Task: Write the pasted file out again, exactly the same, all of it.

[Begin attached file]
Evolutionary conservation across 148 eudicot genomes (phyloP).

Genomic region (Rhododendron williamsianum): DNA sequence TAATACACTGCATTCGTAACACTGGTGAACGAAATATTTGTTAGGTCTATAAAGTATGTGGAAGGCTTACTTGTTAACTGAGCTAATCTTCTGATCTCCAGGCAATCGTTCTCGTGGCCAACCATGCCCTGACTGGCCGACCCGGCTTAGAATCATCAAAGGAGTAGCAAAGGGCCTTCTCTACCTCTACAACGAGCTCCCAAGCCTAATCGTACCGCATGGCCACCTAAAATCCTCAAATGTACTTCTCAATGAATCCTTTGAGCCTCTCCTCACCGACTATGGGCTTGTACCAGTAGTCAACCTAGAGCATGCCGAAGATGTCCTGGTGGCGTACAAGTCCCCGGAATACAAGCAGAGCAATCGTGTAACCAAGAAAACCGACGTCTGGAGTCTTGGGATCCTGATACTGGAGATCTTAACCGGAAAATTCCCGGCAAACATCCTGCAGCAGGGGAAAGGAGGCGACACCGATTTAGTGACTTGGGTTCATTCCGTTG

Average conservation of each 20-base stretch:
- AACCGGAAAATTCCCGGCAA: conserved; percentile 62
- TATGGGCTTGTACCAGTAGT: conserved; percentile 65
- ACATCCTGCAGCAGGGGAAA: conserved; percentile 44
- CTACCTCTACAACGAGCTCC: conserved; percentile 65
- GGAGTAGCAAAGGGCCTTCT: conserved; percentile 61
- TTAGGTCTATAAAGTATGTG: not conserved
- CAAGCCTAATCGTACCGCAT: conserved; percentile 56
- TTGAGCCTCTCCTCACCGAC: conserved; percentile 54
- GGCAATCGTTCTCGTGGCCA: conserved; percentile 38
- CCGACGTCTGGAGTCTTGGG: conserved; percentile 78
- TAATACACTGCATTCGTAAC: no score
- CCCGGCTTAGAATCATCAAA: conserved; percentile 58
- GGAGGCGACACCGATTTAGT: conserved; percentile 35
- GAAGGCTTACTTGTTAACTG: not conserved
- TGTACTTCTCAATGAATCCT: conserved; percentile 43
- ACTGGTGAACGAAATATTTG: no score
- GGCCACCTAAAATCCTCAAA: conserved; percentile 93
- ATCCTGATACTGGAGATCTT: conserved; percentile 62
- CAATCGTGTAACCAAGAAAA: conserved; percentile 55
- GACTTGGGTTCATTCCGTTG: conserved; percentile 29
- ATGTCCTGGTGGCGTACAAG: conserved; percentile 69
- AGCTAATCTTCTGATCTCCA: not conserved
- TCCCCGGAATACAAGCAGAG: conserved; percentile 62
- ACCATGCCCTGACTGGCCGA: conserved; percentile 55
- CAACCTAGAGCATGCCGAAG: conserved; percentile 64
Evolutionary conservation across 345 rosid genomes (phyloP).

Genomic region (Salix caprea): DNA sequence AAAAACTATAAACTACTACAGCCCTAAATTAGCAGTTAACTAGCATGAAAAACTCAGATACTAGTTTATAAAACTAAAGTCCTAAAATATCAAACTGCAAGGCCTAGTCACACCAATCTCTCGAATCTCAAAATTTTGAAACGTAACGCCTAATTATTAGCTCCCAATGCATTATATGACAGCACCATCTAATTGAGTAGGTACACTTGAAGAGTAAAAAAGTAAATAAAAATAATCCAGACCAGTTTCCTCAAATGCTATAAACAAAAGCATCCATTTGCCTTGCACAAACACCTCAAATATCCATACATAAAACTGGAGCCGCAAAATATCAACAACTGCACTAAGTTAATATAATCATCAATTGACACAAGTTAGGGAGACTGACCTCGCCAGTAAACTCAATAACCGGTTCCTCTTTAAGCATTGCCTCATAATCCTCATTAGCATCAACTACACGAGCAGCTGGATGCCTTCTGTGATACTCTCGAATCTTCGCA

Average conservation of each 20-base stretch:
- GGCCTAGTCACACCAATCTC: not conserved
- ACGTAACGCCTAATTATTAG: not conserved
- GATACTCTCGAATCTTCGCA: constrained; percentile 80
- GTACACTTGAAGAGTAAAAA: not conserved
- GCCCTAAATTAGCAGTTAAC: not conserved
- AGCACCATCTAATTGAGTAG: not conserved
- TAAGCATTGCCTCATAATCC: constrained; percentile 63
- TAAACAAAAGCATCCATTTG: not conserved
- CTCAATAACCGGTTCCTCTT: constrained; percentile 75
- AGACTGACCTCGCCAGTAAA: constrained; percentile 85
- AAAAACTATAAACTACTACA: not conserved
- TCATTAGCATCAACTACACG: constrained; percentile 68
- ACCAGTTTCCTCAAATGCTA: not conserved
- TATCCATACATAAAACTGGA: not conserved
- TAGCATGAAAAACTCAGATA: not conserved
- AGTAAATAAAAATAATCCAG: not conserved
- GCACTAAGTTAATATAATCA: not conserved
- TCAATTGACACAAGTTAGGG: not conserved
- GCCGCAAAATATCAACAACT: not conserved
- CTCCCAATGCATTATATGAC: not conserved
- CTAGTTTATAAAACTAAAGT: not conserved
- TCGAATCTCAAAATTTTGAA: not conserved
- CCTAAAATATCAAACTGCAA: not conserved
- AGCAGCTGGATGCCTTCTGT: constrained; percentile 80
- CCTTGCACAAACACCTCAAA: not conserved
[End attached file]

Evolutionary conservation across 148 eudicot genomes (phyloP).

Genomic region (Rhododendron williamsianum): DNA sequence TAATACACTGCATTCGTAACACTGGTGAACGAAATATTTGTTAGGTCTATAAAGTATGTGGAAGGCTTACTTGTTAACTGAGCTAATCTTCTGATCTCCAGGCAATCGTTCTCGTGGCCAACCATGCCCTGACTGGCCGACCCGGCTTAGAATCATCAAAGGAGTAGCAAAGGGCCTTCTCTACCTCTACAACGAGCTCCCAAGCCTAATCGTACCGCATGGCCACCTAAAATCCTCAAATGTACTTCTCAATGAATCCTTTGAGCCTCTCCTCACCGACTATGGGCTTGTACCAGTAGTCAACCTAGAGCATGCCGAAGATGTCCTGGTGGCGTACAAGTCCCCGGAATACAAGCAGAGCAATCGTGTAACCAAGAAAACCGACGTCTGGAGTCTTGGGATCCTGATACTGGAGATCTTAACCGGAAAATTCCCGGCAAACATCCTGCAGCAGGGGAAAGGAGGCGACACCGATTTAGTGACTTGGGTTCATTCCGTTG

Average conservation of each 20-base stretch:
- AACCGGAAAATTCCCGGCAA: conserved; percentile 62
- TATGGGCTTGTACCAGTAGT: conserved; percentile 65
- ACATCCTGCAGCAGGGGAAA: conserved; percentile 44
- CTACCTCTACAACGAGCTCC: conserved; percentile 65
- GGAGTAGCAAAGGGCCTTCT: conserved; percentile 61
- TTAGGTCTATAAAGTATGTG: not conserved
- CAAGCCTAATCGTACCGCAT: conserved; percentile 56
- TTGAGCCTCTCCTCACCGAC: conserved; percentile 54
- GGCAATCGTTCTCGTGGCCA: conserved; percentile 38
- CCGACGTCTGGAGTCTTGGG: conserved; percentile 78
- TAATACACTGCATTCGTAAC: no score
- CCCGGCTTAGAATCATCAAA: conserved; percentile 58
- GGAGGCGACACCGATTTAGT: conserved; percentile 35
- GAAGGCTTACTTGTTAACTG: not conserved
- TGTACTTCTCAATGAATCCT: conserved; percentile 43
- ACTGGTGAACGAAATATTTG: no score
- GGCCACCTAAAATCCTCAAA: conserved; percentile 93
- ATCCTGATACTGGAGATCTT: conserved; percentile 62
- CAATCGTGTAACCAAGAAAA: conserved; percentile 55
- GACTTGGGTTCATTCCGTTG: conserved; percentile 29
- ATGTCCTGGTGGCGTACAAG: conserved; percentile 69
- AGCTAATCTTCTGATCTCCA: not conserved
- TCCCCGGAATACAAGCAGAG: conserved; percentile 62
- ACCATGCCCTGACTGGCCGA: conserved; percentile 55
- CAACCTAGAGCATGCCGAAG: conserved; percentile 64
Evolutionary conservation across 345 rosid genomes (phyloP).

Genomic region (Salix caprea): DNA sequence AAAAACTATAAACTACTACAGCCCTAAATTAGCAGTTAACTAGCATGAAAAACTCAGATACTAGTTTATAAAACTAAAGTCCTAAAATATCAAACTGCAAGGCCTAGTCACACCAATCTCTCGAATCTCAAAATTTTGAAACGTAACGCCTAATTATTAGCTCCCAATGCATTATATGACAGCACCATCTAATTGAGTAGGTACACTTGAAGAGTAAAAAAGTAAATAAAAATAATCCAGACCAGTTTCCTCAAATGCTATAAACAAAAGCATCCATTTGCCTTGCACAAACACCTCAAATATCCATACATAAAACTGGAGCCGCAAAATATCAACAACTGCACTAAGTTAATATAATCATCAATTGACACAAGTTAGGGAGACTGACCTCGCCAGTAAACTCAATAACCGGTTCCTCTTTAAGCATTGCCTCATAATCCTCATTAGCATCAACTACACGAGCAGCTGGATGCCTTCTGTGATACTCTCGAATCTTCGCA

Average conservation of each 20-base stretch:
- GGCCTAGTCACACCAATCTC: not conserved
- ACGTAACGCCTAATTATTAG: not conserved
- GATACTCTCGAATCTTCGCA: constrained; percentile 80
- GTACACTTGAAGAGTAAAAA: not conserved
- GCCCTAAATTAGCAGTTAAC: not conserved
- AGCACCATCTAATTGAGTAG: not conserved
- TAAGCATTGCCTCATAATCC: constrained; percentile 63
- TAAACAAAAGCATCCATTTG: not conserved
- CTCAATAACCGGTTCCTCTT: constrained; percentile 75
- AGACTGACCTCGCCAGTAAA: constrained; percentile 85
- AAAAACTATAAACTACTACA: not conserved
- TCATTAGCATCAACTACACG: constrained; percentile 68
- ACCAGTTTCCTCAAATGCTA: not conserved
- TATCCATACATAAAACTGGA: not conserved
- TAGCATGAAAAACTCAGATA: not conserved
- AGTAAATAAAAATAATCCAG: not conserved
- GCACTAAGTTAATATAATCA: not conserved
- TCAATTGACACAAGTTAGGG: not conserved
- GCCGCAAAATATCAACAACT: not conserved
- CTCCCAATGCATTATATGAC: not conserved
- CTAGTTTATAAAACTAAAGT: not conserved
- TCGAATCTCAAAATTTTGAA: not conserved
- CCTAAAATATCAAACTGCAA: not conserved
- AGCAGCTGGATGCCTTCTGT: constrained; percentile 80
- CCTTGCACAAACACCTCAAA: not conserved